Future City Lab: Indian Point Energy Center Retirement


Grade Level: 6-9
Keywords: nuclear energy, alternative energy, pollution, energy conservation, energy efficiency
Source: www.flickr.com/tonythemisfit

Time Estimate: 45 minutes 

Connection to Future City LabLiving with Nature: How can New York City enhance its natural environment and cope with climate change? 

Connection to World CityOn the Brink, 1970-1980 


Students will

  • be able to describe what Indian Point is 

  • be able to discuss some of the positives and negatives of retiring the Indian Point Energy Center 

  • be able to discuss some of the options available to replace the Indian Point Energy Center 



  • Science Scope and Sequence PS. Key Idea 4: Energy exists in many forms, and when these forms change, energy is conserved. 

    • Electrical energy can be produced from a variety of energy sources and can be transformed into almost any other form of energy. (4.4d)  

  • Science Scope And Sequence LE. Key Idea 7: Human decisions have had a profound impact on the physical and living environment. 

    • Societies must decide on proposals which involve the introduction of new technologies. Individuals need to make decisions which will assess risks, costs, benefits, and trade-offs. (7.3a)  

  • RST.6–8.1: Cite specific textual evidence to support analysis of science and technical texts.  

  • RHST.6–8.2: Determine the central ideas or conclusions of a text; provide an accurate summary of the text distinct from prior knowledge or opinions.  

  • RHST.6–8.4: Determine the meaning of symbols, key terms, and other domain-specific words and phrases as they are used in specific scientific or technical context relevant to Grades 6–8 texts and topics.  

  • RST.6–8.8: Distinguish among facts, reasoned judgment based on research findings, and speculation in a text.  

  • WHST.6–8.9: Draw evidence from informational texts to support analysis, reflection, and research.  

Guiding Questions

  1. Should New York retire the Indian Point Energy Center? 

  2. What important factors need to be considered when discussing energy use? 


  1. Do Before
  2. Review the following sources before class discussion so you’re familiar with Indian Point (IPEC), its location, and the two opposing sides in the fight over whether to re-certify it for continued use.  

    Image of Indian Point (via flickr.com/tonythemisfit): https://www.flickr.com/photos/tonythemisfit/2755502911/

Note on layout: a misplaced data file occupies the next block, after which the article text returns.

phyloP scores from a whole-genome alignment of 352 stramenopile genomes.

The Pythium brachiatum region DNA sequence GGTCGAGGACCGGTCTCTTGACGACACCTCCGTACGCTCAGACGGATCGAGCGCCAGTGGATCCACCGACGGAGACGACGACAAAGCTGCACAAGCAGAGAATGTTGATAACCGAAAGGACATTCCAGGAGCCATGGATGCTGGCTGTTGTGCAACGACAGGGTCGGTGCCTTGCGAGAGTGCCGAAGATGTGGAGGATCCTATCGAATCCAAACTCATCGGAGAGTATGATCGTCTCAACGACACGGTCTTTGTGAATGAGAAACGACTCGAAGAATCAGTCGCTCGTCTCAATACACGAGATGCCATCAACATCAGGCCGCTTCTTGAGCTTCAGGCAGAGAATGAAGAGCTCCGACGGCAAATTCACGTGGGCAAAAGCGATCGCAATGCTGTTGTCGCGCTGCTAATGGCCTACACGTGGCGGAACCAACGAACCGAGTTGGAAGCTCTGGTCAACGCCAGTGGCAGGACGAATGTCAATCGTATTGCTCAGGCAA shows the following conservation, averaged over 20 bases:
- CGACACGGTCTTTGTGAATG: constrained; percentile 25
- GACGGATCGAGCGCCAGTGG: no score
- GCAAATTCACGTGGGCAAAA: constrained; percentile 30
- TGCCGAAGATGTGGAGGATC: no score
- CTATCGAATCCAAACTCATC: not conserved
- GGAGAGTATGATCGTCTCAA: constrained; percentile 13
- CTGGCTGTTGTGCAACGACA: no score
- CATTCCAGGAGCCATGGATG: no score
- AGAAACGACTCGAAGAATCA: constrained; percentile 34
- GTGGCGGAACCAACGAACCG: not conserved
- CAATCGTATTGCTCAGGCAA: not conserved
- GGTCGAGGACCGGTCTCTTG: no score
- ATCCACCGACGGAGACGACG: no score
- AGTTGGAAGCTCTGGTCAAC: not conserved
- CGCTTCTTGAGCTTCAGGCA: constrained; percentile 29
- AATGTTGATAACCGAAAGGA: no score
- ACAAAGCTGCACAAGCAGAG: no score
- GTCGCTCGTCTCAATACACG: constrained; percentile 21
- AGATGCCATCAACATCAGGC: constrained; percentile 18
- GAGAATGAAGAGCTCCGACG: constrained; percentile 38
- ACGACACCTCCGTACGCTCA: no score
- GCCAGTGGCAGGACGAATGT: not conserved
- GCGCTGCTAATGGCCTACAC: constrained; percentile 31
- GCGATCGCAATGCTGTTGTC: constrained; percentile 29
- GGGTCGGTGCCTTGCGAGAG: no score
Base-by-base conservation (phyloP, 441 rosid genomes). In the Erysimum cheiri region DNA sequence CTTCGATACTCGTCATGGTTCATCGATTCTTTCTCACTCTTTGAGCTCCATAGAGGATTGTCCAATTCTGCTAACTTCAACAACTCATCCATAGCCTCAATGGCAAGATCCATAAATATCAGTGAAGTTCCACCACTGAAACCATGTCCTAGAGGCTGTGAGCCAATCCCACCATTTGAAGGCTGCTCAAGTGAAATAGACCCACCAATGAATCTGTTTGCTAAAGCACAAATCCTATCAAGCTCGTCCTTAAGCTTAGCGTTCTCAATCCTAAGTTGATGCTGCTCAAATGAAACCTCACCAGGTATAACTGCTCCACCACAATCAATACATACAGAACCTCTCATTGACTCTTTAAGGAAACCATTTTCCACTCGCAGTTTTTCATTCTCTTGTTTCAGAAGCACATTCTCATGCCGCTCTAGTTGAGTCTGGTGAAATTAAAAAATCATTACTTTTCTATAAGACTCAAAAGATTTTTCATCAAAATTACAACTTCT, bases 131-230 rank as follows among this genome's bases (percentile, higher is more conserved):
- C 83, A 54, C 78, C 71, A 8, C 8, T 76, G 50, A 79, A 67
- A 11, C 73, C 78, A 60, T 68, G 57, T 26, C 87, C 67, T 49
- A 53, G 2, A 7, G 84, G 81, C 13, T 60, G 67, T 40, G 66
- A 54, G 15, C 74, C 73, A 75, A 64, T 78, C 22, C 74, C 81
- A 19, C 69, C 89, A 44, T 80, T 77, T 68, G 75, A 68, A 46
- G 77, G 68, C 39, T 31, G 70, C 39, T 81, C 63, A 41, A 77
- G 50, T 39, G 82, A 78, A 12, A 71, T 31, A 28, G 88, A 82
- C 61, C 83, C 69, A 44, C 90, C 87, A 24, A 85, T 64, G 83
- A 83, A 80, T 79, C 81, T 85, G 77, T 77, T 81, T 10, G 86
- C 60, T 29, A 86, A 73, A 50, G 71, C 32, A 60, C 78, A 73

Entergy’s lobbying website, “Safe, Secure, Vital,” for a pro-IPEC viewhttp://www.safesecurevital.com/ 

    Anti-IPEC Subpage of Riverkeeperhttps://www.riverkeeper.org/campaigns/stop-polluters/indian-point/ 

  3. Introduction: Where does New York get its energy from?
  4. Students can try to guess or deduce who or what provides energy to the largest city in the United States. 

    If able, project image from page 7 of City of New York Inventory of New York City’s Greenhouse Gas Emissions, April 2016, by Cventure LLC, Cathy Pasion, Mikael Amar, and Yun Zhou, Mayor’s Office of Sustainability, New York, 2016: http://www.nyc.gov/html/gbee/downloads/pdf/NYC_GHG_Inventory_2015.pdf 

  5. Indian Point Introduction (10 minutes)
  6. Introduce students to the IPEC debate, perhaps using Flickr image above and map of Indian Point’s location in Buchanan, New York to give a sense of distance and scale. 

    See https://www.nei.org/Knowledge-Center/How-Nuclear-Reactors-Work for a summary of how nuclear reactors work and a helpful graphic that shows how nuclear power plants heat water to create steam and drive turbines for electricity generation. 

    From the NEI site: “Nuclear power plants split uranium atoms inside a reactor in a process called fission. At a nuclear energy facility, the heat from fission is used to produce steam, which spins a turbine to generate electricity. There are no emissions of carbon dioxide, nitrogen oxides and sulfur dioxide during the production of electricity at nuclear energy facilities. Nuclear energy is the only clean-air source of energy that produces electricity 24 hours a day, every day.”